Oxford: A Day Trip from London
World famous as one of Europe’s oldest Universities, Oxford has been a tourist attraction since the Middle Ages. Architecturally beautiful and culturally rich, whether walking down Broad Street or over the cobblestones of Radcliffe Square, past the Examination Schools or wandering around Christchurch Meadows, one has the unshakeable feeling that one is walking on historical gold.
Make sure you get a glimpse of the Bridge of Sighs, thus called as commonly thought to be a copy of the original in Venice, which is not quite accurate – pedants like to point out it is more likely to be a copy of the Rialto Bridge. Unfortunately this is only really accessible to members of Hertford College or their adherents, as it joins two parts of the college together, spanning New College Lane. Nearby, the Radcliffe Camera (again, sadly only accessible most of the time to members of the University) sits serenely in the square of the same name, flanked by All Souls and Brasenose College, and is well worth a visit. Most of the colleges are open in the afternoons to any visitor, and we would particularly recommend looking at Magdalen College (along with its deer park), New College, particularly its chapel, Trinity for its garden, Worcester for its front quadrangle, lake, and chapel which abounds with visual puns, and Keble, which has the largest dining hall of all the Oxford and Cambridge colleges put together.
Oxford is also well worth a visit for its libraries and museums, notably the Bodleian, one of the oldest libraries in Europe, and peculiar in its feature of having certain very old books kept in check by means of chains shackling them to their desks. All colleges boast beautiful libraries, some of which will be open to the public, so do always ask as it is well worth the trouble. The Pitt Rivers and Natural Science museums on Parks Road are a firm favourite with children (particularly the shrunken heads in the Pitt Rivers…), and the Ashmolean on Beaumont Street has a wonderful permanent collection and runs great exhibitions. Some of the colleges have art galleries too, most notable being the Christ Church picture gallery, which is open Monday – Friday from 10.30am – 1.30pm, and then from 2pm to 4pm. See here for more specific opening times, as they are seasonal.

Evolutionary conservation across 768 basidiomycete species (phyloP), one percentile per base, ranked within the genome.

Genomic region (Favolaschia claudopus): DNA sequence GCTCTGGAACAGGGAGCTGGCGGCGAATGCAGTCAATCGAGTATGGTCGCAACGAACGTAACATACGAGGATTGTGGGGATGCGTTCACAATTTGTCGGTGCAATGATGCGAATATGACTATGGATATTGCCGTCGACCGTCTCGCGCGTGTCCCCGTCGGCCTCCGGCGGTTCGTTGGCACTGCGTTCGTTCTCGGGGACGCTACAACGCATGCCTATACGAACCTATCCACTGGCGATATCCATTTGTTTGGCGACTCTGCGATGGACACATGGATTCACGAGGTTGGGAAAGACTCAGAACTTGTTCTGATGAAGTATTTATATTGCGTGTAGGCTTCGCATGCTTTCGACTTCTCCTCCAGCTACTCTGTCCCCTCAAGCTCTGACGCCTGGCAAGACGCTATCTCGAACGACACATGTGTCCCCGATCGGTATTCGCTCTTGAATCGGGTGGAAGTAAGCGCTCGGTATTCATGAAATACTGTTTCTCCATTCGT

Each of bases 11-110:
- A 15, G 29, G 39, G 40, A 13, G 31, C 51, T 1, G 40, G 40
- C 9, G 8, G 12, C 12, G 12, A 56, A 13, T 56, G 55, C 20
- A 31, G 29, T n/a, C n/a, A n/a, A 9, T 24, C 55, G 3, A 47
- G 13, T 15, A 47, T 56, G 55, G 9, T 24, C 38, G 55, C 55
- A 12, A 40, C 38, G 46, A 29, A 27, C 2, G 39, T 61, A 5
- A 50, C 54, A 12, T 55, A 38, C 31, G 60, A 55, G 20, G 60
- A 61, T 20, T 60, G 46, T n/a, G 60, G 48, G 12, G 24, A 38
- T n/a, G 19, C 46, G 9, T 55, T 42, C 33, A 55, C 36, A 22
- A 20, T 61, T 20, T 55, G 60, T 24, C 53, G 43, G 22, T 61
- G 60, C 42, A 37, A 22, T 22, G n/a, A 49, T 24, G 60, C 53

A few miles outside the city proper, you’ll discover Blenheim Palace - home to the Dukes and Duchesses of Marlborough, and birthplace of Sir Winston Churchill – a beautiful stately home built by two of the finest architects of the late 17th and early 18th centuries, John Vanbrugh and Nicholas Hawksmoor. The palace itself is extremely grand, and can be visited for a fee (see here for opening times and tickets), and the wonderful park and gardens will make for a splendid day out. Landscaped by the famous Capability Brown and another less well known horticultural genius, William Chambers, the parks really are ‘nature as God intended it’ and utterly stunning. There is also a little model railway, whose train is named ‘Winston’ after Sir Winston Churchill - children will love having a ride, and it's cheap into the bargain – 50 pence a pop. The neighbouring village, Woodstock, boasts quite a few Olde Worlde pubs, such as the Black Prince, the Woodstock Arms, and the Kings Head, which will provide welcome refreshment after a long day’s exploration of the palace and its grounds.